In Iraq, a Sunni elite tended to run the government and the military officers tended to come from a certain class from Mousil. Politicians come and go but the army and bureaucracy remained a constant. Saddam tinkered with the system little. Christians and Shia were allowed to take controlling positions in the military and government but only when there was no threat to his rule and only when they could be replaced at the drop of a hat.

The American occupation of Iraq turned all that on its head. The Sunni classes that enjoyed a privileged position in Saddam's Iraq were turned into outcasts and a whole system of ruling the country was torn apart.

The comments of Mubarak (that all Shia answer to Iran and not to their own countries) should be taken in this context. What America did in Iraq has started the Great Arab Revolution. The old social classes that used to control the power in Iraq have gone and a new class is taking its place. The same will start to happen across the Arab world and the old classes are scared witless. Mubarak and all the Arab leaders that are nodding in agreement with him are history. The point is now what shape the future will take.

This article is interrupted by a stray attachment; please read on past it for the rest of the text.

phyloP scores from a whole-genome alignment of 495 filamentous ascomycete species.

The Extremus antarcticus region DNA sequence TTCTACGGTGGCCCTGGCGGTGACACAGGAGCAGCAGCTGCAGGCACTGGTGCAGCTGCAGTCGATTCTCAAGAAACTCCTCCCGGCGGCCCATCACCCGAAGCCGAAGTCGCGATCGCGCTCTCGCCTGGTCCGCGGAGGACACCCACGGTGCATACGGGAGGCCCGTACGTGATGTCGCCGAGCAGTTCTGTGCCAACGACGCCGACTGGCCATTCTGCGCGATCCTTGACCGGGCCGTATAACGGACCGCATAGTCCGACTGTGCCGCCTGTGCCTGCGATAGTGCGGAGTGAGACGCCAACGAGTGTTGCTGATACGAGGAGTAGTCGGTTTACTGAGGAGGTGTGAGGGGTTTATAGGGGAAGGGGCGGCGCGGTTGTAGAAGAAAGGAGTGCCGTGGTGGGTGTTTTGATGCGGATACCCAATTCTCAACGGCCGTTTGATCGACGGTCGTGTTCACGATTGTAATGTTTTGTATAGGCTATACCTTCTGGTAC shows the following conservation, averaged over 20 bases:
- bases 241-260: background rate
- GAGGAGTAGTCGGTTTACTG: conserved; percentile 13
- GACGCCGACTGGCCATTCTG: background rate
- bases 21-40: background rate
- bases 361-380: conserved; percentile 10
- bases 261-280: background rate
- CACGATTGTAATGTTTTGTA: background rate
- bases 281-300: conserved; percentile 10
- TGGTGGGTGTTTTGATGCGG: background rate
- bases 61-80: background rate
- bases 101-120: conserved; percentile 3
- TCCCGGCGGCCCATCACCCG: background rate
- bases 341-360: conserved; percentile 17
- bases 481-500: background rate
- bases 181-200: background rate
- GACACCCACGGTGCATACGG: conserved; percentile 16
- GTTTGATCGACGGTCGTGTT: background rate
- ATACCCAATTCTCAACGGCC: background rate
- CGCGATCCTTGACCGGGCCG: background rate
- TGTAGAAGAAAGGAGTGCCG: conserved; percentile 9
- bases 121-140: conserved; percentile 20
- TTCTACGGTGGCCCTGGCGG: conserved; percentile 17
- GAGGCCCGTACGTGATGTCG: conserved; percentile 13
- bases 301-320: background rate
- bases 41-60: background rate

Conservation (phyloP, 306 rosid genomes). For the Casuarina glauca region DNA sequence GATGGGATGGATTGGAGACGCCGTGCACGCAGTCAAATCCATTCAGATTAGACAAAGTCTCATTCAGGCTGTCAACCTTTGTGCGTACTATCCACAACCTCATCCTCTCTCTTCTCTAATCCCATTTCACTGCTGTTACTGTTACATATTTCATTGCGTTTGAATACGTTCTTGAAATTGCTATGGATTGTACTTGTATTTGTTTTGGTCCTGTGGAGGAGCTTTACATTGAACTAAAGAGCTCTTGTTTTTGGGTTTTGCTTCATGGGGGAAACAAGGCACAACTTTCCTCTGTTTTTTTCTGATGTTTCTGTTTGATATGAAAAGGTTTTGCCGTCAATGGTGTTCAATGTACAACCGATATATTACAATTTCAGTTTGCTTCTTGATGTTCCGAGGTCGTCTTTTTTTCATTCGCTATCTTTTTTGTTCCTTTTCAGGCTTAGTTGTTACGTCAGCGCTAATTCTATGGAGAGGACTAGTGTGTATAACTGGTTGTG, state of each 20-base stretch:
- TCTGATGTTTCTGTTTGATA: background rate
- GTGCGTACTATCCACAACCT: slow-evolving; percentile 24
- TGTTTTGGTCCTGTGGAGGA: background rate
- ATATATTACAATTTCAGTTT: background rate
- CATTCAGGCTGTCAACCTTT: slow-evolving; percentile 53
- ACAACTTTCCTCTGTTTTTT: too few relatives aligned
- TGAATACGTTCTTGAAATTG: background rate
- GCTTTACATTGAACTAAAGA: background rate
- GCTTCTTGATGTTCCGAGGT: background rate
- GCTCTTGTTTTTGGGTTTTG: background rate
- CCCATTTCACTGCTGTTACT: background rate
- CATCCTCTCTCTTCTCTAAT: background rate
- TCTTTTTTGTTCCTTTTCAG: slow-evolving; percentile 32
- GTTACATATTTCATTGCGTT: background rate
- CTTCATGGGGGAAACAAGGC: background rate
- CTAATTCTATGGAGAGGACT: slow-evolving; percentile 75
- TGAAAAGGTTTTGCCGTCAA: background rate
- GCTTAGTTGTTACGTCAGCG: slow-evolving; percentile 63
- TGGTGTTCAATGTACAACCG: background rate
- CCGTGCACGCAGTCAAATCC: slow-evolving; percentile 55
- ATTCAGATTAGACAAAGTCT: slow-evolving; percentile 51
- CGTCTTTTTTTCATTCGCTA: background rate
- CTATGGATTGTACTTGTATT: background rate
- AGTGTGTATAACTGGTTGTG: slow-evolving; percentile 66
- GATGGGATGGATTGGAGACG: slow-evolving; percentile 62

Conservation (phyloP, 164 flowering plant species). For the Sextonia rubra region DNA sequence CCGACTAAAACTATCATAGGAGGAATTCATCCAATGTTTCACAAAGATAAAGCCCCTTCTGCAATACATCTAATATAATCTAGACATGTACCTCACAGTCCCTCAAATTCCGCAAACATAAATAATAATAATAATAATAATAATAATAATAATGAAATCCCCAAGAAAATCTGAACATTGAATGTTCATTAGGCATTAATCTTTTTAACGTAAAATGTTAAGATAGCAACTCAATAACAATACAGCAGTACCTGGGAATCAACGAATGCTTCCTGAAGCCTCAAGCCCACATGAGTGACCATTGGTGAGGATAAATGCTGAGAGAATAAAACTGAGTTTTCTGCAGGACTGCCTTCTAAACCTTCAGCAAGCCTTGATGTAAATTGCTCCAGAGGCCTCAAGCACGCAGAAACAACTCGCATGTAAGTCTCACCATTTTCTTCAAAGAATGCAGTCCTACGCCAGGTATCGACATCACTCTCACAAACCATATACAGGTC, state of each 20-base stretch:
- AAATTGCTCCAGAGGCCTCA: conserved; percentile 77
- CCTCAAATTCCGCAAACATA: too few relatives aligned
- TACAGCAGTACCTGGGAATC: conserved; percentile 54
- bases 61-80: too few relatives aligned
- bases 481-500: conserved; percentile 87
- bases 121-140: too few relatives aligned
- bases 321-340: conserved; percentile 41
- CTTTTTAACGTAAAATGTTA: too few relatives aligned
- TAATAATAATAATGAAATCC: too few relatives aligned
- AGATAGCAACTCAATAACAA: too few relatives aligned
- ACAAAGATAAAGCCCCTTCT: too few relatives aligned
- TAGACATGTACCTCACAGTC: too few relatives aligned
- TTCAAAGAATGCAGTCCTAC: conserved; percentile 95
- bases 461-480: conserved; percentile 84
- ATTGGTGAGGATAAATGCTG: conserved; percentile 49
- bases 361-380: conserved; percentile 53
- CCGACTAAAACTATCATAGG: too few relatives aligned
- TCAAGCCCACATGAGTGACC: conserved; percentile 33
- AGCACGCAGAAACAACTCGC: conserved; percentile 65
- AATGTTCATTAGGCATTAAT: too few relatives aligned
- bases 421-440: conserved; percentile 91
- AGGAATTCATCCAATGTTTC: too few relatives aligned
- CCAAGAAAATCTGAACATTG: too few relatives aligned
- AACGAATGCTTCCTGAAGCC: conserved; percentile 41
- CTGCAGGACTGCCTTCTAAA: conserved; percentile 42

Thursday, April 13, 2006

Flying over the Iraqi Blogodrome

I am still on holiday and the blogs are still running. So here is a summary of what I liked up to the point my kids wake up...

First a special mention to new Iraqi blogger Zappy. According to his profile he is a "34 year old Male living in Baghdad I love Marmite,I hate veggiemite ugh!,love Sea food, hate Green Veggies and stupidity." His blog is Where The Date Palms Grow.

Aunt Najma says this about his blog.. "Please read this blog, I'm getting addicted to it in a very bad timing. 60 days of studying left, plus 16 days of exams." If it pulls Najma from her studies it must be worth reading!

If you read only one post this week read this

A lot has been said recently about the bias of journalists. I was there explains the journalist's side of the argument: